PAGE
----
You have some data to include in a report; should it go in as a table, a graph or both? Research shows that tables are best suited for looking up specific information, and graphs are better for perceiving trends and making comparisons and predictions. In this post, I’m looking at ‘slopegraphs’ which provide a simple way of comparing results between groups.
Let’s look at some hydrologic examples. The Bureau of Meteorology recently published the National Performance Report 2014-15 for Urban Water Utilities. It contains lots of tables that compare values for Australia’s main cities. An example is shown below which shows customer complaints related to water and sewerage. If you’d like to know how many complaints there were in Perth in 2010-11, per 1,000 properties, then this table has the data you need.
Now check out the same data as a slopegraph (Figure 1). It is certainly much easier to see trends and make comparisons. Clearly Darwin dominates when it comes to complaints; plus we can see that Perth has done well to reduce the number of complaints over the last 5 years.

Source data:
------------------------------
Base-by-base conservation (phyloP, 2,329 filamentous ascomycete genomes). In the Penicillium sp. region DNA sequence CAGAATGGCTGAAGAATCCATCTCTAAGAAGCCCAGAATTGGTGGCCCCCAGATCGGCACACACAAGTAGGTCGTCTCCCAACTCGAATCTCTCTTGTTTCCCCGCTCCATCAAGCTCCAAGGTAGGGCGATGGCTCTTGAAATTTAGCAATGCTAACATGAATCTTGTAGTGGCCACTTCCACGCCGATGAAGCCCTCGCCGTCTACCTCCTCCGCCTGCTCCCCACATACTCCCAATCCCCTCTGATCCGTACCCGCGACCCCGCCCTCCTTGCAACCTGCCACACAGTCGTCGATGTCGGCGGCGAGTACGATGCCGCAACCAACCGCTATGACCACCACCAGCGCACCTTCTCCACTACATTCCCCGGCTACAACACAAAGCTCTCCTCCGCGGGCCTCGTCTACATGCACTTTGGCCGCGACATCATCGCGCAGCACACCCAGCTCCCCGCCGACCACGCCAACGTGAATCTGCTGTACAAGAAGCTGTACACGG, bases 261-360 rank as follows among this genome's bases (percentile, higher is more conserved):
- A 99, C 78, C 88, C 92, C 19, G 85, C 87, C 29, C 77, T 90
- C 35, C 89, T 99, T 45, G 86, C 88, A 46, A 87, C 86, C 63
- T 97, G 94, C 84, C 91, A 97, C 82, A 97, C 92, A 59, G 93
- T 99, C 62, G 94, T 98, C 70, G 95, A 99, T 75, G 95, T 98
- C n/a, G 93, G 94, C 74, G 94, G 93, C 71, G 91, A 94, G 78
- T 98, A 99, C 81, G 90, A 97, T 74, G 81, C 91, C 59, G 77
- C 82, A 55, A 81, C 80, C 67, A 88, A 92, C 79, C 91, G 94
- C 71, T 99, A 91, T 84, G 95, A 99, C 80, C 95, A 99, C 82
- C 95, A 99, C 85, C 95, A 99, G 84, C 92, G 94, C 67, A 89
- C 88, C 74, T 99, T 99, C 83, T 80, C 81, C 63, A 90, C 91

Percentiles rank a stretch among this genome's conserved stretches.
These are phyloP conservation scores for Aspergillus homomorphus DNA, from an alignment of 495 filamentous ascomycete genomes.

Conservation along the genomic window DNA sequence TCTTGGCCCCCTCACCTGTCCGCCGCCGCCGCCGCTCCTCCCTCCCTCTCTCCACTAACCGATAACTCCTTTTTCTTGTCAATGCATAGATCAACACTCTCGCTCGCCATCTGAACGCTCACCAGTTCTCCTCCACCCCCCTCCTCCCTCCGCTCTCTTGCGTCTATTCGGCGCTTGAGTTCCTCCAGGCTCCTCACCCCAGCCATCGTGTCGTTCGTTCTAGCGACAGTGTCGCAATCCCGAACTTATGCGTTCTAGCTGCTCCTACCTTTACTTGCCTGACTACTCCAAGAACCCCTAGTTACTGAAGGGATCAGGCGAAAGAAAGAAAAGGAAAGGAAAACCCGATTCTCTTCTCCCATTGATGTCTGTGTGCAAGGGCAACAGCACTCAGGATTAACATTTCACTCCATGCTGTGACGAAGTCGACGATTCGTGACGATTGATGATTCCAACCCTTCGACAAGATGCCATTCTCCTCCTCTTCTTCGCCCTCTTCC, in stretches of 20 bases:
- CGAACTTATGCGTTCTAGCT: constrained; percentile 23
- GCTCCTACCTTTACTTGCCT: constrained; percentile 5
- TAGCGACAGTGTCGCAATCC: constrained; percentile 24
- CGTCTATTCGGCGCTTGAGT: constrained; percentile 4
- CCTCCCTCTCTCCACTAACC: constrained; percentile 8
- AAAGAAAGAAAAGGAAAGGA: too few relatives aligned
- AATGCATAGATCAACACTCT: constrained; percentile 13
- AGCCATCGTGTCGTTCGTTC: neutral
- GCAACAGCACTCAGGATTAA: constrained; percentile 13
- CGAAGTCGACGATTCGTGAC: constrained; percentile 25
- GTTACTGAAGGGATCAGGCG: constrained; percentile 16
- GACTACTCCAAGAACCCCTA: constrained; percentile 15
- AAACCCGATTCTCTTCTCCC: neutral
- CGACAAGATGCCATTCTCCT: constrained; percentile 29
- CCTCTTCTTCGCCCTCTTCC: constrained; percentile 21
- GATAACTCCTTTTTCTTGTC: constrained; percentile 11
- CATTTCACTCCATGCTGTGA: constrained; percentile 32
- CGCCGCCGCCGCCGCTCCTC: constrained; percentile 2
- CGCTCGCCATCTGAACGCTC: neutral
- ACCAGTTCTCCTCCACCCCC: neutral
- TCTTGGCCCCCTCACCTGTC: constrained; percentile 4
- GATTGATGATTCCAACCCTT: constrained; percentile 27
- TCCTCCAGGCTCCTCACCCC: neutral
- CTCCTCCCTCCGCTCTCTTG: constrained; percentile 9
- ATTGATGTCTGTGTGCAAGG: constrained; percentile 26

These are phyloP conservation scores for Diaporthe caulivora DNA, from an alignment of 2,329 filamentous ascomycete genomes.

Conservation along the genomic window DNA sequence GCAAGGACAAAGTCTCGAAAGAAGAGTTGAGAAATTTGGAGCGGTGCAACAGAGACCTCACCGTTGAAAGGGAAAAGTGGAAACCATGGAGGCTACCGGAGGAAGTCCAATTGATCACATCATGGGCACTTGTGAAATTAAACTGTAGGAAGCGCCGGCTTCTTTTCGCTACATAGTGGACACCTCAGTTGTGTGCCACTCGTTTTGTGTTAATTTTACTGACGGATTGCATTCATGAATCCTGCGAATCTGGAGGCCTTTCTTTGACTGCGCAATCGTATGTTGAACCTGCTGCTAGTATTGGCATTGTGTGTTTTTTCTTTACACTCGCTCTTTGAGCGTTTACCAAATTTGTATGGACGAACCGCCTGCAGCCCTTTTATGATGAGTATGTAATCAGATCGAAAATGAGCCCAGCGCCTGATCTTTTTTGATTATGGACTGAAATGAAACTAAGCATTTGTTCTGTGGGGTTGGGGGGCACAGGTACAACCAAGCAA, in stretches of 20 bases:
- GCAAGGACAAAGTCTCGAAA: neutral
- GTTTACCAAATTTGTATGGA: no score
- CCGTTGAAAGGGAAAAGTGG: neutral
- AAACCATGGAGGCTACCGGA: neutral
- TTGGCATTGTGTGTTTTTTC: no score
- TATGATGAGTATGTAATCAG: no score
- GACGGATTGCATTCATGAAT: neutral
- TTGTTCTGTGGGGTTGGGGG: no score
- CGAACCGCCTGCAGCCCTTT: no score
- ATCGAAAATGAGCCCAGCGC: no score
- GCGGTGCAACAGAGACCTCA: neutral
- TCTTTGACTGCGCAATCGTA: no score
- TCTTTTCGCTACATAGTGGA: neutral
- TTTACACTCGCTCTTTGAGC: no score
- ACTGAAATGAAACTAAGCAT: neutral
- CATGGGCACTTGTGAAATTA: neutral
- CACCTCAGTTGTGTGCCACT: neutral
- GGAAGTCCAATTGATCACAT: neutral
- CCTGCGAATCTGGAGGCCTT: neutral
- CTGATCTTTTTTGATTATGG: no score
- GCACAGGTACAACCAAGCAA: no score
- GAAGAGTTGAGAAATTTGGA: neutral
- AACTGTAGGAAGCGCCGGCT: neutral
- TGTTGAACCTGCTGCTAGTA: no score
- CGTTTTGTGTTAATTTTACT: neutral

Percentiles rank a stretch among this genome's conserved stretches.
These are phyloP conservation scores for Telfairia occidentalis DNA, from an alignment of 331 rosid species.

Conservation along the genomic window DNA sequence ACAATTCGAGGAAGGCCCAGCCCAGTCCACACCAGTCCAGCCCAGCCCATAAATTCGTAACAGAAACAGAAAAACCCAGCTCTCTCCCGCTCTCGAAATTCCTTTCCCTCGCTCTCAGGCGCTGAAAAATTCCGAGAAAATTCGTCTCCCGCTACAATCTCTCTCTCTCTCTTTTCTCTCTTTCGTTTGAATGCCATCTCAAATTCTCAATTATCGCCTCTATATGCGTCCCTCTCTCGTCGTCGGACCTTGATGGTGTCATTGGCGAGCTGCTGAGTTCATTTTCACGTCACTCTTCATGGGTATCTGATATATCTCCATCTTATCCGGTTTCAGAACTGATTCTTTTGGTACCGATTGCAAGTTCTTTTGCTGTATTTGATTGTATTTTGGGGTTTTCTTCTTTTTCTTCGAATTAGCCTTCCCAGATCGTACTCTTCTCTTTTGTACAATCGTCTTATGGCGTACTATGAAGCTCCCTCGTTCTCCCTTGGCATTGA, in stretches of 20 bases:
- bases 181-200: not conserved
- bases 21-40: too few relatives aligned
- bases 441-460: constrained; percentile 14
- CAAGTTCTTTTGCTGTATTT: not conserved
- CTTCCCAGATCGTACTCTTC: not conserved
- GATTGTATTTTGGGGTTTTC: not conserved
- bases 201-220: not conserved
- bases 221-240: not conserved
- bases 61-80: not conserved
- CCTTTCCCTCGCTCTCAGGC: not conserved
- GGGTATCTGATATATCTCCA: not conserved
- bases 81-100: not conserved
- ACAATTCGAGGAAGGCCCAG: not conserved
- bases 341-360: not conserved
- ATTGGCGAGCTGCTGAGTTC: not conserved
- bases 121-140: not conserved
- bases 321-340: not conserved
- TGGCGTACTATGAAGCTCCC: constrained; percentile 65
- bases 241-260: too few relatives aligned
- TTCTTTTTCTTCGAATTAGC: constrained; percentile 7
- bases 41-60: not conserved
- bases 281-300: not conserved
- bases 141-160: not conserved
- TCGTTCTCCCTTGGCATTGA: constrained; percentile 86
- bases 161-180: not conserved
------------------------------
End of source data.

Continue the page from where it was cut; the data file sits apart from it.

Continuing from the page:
Another example is capital expenditure by water utilities (Table below). If you need the actual dollar amounts, the table is the place to look. However, the graph is much better at showing the decline in expenditure since 2011-12 (Figure 2). This is even more obvious if we include the total expenditure per year (Figure 3).
Slopegraphs (also known as ‘bump charts’ or ‘parallel coordinate plots’) are very useful for displaying the type of data that is in these tables. They were popularised by Edward Tufte is his book, Beautiful Evidence and use a minimum of ink to display information. The coloured lines make it easy to distinguish cities and the labels at both ends of the lines means a legend is not required.
Code to reproduce the figures in this blog is available as a gist. Hints for making these graphs in Excel are available here. As at 5 May 2017, the slopegraph functions in Thomas Leepers package were upgraded.